Good morning. In case you were under a rock all day yesterday, the Supreme Court said it won't fast-track a lawsuit that aims to strike down the entire Affordable Care Act.
Today's word count is 750, or a 3-minute read.
Illustration: Sarah Grillo/Axios
Add the U.S. government to the list of groups going after patients for thousands of dollars in medical debt, per reporting by The Center for Public Integrity and The Atlantic.
How it works: Civilians can receive care at military hospitals in an emergency or if the military hospital offers superior care.
The rules surrounding government debt collection are looser than the ones for private debt collectors.
My thought bubble: Let's not overlook the irony of lawmakers' outrage over the collection practices of private hospitals and doctors, while the most aggressive collector is the U.S. government.
State and federal spending on prescription drugs is dramatically outpacing inflation, even after accounting for rebates, according to a new analysis of federal data.
The big picture: Rebates do lower drug spending, as their proponents argue, Axios' Bob Herman reports.
By the numbers:
That means even when accounting for rebates, drug spending has been growing at a relatively high rate.
Between the lines: Pharmaceutical companies and PBMs have created a Rube Goldberg system in which each side benefits.
The bottom line: Taxpayers generally continue to pay more for prescription drugs, and the sickest patients are most exposed to rising prices.
Social mobility — the ability to move up the income ladder — can help explain the gap between the life expectancies of the rich and the poor, according to a new study in JAMA Internal Medicine.
What they found: Counties with higher social mobility tend to have smaller life expectancy gaps between the rich and poor, and the poorest people in those counties live longer.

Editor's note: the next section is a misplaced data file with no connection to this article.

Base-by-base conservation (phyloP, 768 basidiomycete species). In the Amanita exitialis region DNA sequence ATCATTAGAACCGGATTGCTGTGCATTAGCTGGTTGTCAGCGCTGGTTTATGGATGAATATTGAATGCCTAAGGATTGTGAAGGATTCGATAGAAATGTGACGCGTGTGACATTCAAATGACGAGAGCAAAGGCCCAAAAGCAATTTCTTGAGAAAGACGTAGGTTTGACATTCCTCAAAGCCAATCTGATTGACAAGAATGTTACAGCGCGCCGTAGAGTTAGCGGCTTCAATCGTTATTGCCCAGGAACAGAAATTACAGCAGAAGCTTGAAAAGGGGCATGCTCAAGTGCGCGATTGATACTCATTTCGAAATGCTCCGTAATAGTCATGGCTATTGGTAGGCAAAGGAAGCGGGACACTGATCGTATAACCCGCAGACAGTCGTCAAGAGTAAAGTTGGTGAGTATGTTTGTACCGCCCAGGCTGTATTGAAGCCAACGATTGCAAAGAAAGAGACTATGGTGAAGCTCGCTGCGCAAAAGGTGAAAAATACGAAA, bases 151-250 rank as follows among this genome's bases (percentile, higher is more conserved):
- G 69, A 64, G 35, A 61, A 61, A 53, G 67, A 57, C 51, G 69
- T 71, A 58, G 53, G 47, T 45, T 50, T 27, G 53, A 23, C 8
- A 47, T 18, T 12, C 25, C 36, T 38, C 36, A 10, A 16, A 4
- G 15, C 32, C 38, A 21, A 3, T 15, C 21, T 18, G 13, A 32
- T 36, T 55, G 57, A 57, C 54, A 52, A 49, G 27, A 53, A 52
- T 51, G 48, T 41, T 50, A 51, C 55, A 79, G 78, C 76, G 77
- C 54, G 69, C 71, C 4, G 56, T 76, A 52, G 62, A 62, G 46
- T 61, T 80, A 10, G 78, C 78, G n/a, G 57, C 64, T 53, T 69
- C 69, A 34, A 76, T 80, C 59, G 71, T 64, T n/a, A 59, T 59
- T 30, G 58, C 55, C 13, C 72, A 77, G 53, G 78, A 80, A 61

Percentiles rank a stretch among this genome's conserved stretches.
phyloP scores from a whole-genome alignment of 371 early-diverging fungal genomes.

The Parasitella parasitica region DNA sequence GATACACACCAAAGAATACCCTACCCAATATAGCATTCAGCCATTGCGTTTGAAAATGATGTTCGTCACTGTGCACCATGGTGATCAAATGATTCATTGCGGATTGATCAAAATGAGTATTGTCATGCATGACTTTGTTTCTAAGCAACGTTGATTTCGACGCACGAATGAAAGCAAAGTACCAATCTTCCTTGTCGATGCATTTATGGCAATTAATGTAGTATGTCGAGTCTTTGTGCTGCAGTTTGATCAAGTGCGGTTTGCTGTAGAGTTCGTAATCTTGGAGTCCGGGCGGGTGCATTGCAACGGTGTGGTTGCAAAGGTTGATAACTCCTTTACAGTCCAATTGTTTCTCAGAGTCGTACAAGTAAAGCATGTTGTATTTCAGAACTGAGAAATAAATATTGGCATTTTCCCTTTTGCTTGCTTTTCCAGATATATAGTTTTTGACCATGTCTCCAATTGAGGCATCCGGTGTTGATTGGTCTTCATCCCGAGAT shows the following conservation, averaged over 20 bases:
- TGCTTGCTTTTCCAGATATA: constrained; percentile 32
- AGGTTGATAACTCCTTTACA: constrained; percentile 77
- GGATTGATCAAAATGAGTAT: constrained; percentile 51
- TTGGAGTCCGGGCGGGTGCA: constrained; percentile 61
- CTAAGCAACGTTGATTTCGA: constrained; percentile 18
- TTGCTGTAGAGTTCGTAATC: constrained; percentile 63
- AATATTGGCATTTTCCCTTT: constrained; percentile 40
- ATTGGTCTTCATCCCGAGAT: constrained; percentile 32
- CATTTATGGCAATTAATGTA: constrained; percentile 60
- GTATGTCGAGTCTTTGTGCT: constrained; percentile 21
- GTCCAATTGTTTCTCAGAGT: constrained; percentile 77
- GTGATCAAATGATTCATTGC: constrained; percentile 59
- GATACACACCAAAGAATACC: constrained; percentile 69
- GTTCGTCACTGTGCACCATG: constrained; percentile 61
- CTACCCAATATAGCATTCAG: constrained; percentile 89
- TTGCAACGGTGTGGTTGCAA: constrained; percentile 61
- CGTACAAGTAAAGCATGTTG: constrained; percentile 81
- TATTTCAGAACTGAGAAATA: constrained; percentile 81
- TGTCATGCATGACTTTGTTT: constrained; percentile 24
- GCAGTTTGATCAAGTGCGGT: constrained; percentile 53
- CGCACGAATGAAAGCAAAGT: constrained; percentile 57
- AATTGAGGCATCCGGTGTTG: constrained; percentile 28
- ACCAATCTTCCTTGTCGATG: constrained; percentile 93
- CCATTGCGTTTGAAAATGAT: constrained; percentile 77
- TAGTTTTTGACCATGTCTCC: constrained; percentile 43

Between the lines: Drug, alcohol and suicide-related deaths — which have led to declining U.S. life expectancy — are labeled as "deaths of despair" and are often linked to decreasing socioeconomic prospects.
Illustration: Rebecca Zisser/Axios
A bipartisan group of senators wants the vaping industry to pay for more of the Food and Drug Administration's oversight of vaping products, Axios' Marisa Fernandez writes.
Driving the news: Six senators, led by New Hampshire Democrat Jeanne Shaheen, will introduce a bill today to charge e-cigarette manufacturers higher user fees, which fund many of the FDA's regulatory activities.
Why it matters: The FDA's Center for Tobacco Products has spent a lot of time and money on the vaping industry, but the user fees it collects are mostly from cigarette, cigar and smokeless tobacco manufacturers.
The latest: The Centers for Disease Control and Prevention is "funneling" flights from Wuhan, China, through five airports where screenings will be done, adding Chicago and Atlanta to prior designated screening airports.
What's next: The World Health Organization is holding an emergency committee meeting today in Geneva to determine whether the outbreak "constitutes a public health emergency of international concern, and what recommendations should be made to manage it."